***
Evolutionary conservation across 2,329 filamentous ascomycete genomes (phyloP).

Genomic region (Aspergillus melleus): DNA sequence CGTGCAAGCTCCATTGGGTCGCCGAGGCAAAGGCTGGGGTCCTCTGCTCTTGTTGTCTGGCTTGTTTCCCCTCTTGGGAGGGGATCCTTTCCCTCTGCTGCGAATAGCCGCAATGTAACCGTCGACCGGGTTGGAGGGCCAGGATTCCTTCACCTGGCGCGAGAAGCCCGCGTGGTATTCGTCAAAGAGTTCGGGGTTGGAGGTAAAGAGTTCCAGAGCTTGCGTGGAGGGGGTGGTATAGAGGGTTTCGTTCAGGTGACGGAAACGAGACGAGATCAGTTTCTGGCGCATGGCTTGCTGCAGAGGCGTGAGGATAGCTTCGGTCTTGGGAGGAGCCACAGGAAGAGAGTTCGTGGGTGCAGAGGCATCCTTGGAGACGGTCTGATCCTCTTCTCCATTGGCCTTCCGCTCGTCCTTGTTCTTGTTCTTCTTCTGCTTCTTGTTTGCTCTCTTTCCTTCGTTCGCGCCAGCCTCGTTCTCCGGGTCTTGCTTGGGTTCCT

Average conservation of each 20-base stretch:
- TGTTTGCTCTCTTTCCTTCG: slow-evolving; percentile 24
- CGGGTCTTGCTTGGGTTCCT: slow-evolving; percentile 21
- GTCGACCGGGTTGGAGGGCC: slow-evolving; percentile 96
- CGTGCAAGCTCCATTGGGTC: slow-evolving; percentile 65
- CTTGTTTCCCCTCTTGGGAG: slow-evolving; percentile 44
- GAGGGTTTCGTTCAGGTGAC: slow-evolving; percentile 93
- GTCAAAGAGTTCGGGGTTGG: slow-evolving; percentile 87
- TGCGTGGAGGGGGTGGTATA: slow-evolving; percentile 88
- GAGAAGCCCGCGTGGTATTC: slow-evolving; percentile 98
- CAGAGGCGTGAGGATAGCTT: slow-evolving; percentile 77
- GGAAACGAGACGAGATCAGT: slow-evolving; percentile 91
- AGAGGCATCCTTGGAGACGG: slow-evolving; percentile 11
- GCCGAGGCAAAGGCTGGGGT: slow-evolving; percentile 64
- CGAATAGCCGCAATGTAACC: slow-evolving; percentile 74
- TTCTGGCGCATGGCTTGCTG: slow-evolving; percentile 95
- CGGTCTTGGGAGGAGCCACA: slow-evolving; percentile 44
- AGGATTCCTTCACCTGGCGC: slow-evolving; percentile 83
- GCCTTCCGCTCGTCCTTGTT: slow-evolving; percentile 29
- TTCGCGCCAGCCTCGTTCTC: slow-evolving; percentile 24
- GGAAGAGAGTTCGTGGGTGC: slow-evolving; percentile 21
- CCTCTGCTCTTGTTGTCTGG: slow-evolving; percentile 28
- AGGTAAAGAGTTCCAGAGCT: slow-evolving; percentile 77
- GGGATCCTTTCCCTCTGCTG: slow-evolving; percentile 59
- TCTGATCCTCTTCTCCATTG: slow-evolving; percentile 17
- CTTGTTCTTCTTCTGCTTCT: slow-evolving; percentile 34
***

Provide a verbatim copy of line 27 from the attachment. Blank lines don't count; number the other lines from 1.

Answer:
- TCTGATCCTCTTCTCCATTG: slow-evolving; percentile 17